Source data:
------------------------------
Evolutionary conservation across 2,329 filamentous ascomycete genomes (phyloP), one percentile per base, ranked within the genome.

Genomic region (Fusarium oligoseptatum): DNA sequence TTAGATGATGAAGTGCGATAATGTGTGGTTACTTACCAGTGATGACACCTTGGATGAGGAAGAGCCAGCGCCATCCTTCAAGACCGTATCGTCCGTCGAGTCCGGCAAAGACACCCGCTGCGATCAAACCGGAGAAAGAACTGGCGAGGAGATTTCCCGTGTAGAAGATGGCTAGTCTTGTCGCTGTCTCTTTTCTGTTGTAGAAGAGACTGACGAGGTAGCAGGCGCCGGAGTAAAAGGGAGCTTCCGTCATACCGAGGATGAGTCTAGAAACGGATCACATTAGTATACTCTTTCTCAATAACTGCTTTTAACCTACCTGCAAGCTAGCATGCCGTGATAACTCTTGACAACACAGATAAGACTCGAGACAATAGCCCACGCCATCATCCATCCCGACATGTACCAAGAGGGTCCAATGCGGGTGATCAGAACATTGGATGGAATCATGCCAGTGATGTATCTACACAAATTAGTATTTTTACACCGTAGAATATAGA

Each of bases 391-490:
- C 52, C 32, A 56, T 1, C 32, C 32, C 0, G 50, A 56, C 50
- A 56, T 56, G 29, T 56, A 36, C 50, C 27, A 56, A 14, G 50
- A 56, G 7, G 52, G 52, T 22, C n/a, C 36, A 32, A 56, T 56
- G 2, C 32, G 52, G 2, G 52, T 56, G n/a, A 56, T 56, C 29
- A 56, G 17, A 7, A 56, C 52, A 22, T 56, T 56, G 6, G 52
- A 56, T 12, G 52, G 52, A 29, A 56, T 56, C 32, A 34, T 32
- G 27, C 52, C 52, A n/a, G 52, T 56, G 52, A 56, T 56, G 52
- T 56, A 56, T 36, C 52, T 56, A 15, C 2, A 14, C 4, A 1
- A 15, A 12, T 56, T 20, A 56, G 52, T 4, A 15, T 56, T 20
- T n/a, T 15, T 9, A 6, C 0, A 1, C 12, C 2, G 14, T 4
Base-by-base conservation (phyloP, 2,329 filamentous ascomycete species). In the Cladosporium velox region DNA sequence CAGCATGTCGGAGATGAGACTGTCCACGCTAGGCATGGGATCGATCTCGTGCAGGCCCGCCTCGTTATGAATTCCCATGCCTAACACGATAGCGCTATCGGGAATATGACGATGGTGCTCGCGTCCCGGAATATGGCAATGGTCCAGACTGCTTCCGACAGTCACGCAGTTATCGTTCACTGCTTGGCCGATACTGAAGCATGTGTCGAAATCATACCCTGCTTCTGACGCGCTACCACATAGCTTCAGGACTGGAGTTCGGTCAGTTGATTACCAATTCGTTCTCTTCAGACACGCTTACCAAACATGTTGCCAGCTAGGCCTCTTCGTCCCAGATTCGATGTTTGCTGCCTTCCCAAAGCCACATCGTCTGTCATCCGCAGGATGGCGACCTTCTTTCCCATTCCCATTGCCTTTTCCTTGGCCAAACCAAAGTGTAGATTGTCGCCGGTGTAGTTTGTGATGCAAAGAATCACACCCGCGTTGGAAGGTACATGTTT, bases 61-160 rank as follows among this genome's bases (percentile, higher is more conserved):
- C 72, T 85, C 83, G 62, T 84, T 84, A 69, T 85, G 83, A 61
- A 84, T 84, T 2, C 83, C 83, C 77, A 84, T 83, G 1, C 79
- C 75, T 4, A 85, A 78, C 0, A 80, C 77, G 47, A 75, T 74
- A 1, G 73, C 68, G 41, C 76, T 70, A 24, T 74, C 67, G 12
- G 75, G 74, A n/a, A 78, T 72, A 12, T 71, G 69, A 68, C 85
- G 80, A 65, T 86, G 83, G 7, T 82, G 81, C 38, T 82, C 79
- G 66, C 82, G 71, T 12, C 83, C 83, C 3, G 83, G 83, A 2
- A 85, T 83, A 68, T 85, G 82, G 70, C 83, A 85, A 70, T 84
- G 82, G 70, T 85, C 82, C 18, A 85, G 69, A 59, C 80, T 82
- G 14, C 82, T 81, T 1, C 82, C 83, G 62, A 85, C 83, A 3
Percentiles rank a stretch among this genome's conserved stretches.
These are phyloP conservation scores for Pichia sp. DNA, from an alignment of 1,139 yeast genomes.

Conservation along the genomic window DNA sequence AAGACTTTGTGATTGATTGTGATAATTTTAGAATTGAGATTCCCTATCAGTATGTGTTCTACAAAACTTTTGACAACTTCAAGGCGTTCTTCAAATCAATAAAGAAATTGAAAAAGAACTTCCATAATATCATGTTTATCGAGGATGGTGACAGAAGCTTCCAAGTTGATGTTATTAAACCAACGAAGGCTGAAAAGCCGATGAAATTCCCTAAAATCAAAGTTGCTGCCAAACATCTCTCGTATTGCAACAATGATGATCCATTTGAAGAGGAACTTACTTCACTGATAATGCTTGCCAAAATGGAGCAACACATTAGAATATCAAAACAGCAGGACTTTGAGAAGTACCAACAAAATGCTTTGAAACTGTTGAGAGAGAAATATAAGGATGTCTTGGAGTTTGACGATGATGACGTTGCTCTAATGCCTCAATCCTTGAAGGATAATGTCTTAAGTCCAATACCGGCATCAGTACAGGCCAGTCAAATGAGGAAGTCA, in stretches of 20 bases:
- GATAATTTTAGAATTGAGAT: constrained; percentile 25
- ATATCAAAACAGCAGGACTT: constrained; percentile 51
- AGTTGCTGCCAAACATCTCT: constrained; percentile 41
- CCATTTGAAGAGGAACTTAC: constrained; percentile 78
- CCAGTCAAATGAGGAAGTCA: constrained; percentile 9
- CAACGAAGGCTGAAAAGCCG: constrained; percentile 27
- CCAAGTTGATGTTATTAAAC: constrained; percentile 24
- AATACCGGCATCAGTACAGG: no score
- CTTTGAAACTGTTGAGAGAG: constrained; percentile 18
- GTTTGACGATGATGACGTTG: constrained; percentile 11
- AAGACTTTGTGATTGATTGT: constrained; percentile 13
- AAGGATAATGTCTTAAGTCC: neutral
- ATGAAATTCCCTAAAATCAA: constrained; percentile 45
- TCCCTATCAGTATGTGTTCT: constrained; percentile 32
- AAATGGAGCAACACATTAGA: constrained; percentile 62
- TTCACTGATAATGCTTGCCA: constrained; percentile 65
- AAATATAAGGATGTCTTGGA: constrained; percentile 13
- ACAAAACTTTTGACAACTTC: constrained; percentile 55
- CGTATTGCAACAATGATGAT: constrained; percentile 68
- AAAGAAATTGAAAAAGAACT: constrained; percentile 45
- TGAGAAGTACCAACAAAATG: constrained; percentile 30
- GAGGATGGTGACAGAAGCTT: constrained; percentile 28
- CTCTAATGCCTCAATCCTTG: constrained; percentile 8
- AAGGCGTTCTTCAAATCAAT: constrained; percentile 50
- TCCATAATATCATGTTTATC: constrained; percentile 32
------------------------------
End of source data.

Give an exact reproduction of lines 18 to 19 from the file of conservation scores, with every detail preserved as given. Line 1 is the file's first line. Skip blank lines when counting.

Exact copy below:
- A 1, G 73, C 68, G 41, C 76, T 70, A 24, T 74, C 67, G 12
- G 75, G 74, A n/a, A 78, T 72, A 12, T 71, G 69, A 68, C 85